No Lopin Ropin takes center stage in Platte County

WHEATLAND – It was billed as “Do it right no lopin ropin” and was a bit of a twist on the conventional roping activities that are usually seen at rodeos and roping competitions.

The event took place Feb. 6 at Rafter MB Quarter Horses Arena and Event Center and Arena BBQ in Wheatland and was organized and run by Reo Eaton and his family, with wife Shannon, and their daughter and son.

Eaton is a true western cowboy out of eastern Montana who went to school in Dayton, Wyoming, and his family worked for the Padlock Ranch in Sheridan County. He offered his own brand of cowboy wisdom as he said although he’s lived in a lot of different places, he said he likes them all, even though they’re all different. 

He now works for the Bartlett Ranch near Lagrange, Wyoming, and sets up roping competitions on the side. The Eatons run between 6 and 7 roping competitions per year. They heard about the Ingle’s indoor arena from a friend.

“Somebody said they had an indoor barn,” Eaton said. “So, I got a phone number, and the relationship grew from there.”

As to the “No Lopin” moniker set to the event, Eaton said he didn’t know where the name came from and laughed as he said, “I don’t know, I stole that name from somebody.”

Basically, according to Eaton, it means you can’t go fast.

“No running at all,” he said. “Just walk or slow trot. It’s easier on the horses and the cattle and it’s good for people just learning how to rope. It also promotes teamwork. There’s no points, it’s all a timed event. I’ll just call out a number and someone will head it, another person will come in and heel it and the third person will set the ropes like you’re doctoring cattle outside. The minute that third person is done and has his butt in the saddle the time is marked.”

Running an event like this is a bit different from outside doctoring, according to Eaton. Most outdoor events do not have the advantage of an inside arena BBQ restaurant and most people on hand mentioned the goodness in the air as the smell of food wafted. Eaton said that was a difference from outdoor events that “was marvelous and it’s really good food too and it’s a great setup. We couldn’t ask for anything better.”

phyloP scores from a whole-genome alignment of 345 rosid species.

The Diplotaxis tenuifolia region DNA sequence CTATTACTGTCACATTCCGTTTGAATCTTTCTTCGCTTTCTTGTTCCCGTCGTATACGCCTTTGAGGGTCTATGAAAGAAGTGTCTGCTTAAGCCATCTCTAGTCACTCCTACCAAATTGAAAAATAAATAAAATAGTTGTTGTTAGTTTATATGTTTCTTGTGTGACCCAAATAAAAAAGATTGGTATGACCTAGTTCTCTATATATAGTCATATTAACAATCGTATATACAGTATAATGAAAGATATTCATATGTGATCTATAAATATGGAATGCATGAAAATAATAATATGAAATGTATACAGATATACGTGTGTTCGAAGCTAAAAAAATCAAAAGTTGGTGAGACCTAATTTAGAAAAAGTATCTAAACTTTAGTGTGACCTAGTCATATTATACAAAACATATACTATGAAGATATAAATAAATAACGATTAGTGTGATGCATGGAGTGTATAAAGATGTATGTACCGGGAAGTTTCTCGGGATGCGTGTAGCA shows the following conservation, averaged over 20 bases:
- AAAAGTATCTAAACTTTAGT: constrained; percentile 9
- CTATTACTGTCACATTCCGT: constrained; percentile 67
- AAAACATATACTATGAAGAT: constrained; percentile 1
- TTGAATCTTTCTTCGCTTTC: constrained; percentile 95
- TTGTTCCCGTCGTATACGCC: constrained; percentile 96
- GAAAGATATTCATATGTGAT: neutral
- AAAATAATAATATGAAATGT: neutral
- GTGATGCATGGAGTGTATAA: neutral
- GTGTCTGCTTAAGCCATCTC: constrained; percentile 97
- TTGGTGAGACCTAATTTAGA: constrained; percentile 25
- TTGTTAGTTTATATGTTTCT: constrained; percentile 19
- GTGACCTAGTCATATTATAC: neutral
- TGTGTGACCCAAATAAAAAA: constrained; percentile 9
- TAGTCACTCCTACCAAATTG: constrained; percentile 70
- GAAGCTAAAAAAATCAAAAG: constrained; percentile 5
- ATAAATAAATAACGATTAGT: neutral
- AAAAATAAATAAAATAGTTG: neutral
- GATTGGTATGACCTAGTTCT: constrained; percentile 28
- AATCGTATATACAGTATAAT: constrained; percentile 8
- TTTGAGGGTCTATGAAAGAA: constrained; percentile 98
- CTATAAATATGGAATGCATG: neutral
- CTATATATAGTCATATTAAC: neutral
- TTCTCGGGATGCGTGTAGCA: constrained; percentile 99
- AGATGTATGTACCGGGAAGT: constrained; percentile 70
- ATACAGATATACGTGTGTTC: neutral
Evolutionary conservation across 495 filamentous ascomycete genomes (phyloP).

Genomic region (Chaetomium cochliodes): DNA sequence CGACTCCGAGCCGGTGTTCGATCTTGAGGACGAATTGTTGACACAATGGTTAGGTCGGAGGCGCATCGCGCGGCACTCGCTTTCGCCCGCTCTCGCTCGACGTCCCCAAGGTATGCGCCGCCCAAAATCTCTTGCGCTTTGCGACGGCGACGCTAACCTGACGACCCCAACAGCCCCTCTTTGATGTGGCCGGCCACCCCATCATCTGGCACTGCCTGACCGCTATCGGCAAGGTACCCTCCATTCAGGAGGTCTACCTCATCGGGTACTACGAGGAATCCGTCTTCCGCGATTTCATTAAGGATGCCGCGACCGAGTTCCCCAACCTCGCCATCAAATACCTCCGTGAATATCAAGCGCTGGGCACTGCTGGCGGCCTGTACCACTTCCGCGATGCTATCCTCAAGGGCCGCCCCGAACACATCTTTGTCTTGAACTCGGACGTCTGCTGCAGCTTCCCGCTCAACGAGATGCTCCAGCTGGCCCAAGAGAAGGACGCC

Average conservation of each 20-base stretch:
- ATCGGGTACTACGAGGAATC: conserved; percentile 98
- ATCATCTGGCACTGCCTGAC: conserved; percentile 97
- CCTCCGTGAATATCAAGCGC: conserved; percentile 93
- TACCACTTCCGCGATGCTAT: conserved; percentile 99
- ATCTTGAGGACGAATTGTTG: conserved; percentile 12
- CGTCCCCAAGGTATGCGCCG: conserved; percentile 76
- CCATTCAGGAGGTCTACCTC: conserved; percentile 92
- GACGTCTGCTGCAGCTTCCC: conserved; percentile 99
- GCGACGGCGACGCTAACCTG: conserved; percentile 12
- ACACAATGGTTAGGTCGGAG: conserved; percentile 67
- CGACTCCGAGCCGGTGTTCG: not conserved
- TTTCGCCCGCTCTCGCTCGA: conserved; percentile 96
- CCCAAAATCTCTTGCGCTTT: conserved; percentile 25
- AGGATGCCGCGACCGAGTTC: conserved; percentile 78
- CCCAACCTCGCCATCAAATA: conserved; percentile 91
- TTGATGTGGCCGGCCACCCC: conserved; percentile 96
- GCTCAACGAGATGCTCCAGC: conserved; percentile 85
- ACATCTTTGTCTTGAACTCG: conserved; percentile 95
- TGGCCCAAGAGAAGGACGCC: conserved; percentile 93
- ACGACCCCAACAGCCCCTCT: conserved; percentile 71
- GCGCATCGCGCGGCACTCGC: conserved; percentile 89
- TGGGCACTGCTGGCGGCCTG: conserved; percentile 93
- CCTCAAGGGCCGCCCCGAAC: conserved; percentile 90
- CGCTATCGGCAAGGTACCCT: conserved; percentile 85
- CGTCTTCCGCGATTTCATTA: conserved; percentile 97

“It’s not bad,” he said. “It just takes a while, setting up panels, taking everything down when you’re done and cleaning it up. Myrle and Birgit are really good to deal with and Zane Morris, these are his roping cattle and he’s been great to deal with.”

Novice roping was held in the morning and there were eight teams that got their feet wet in the sport of roping cattle. Open roping immediately followed the novice roping and 30 teams competed in the daylong activity. Morris had 39 cattle in the indoor herd.

The event fee was $180 per team or $60 per person. Cowboy attire was required and the participants were encouraged to bring their trade gear.

“We won’t have any more competitions now,” Eaton said. “Because everybody will start calving their cows and they’ll be too busy.”

Last year Eaton said their competitions were not affected by COVID.

“We were not affected because people in this part of the world were really cool with it,” he said. “We were like, ‘if you want to come, do, and if you don’t, don’t. If you want to wear a mask, do, if you don’t, don’t. Actually, the COVID thing really opened it up for a lot of these small events because the big events all got canceled.”


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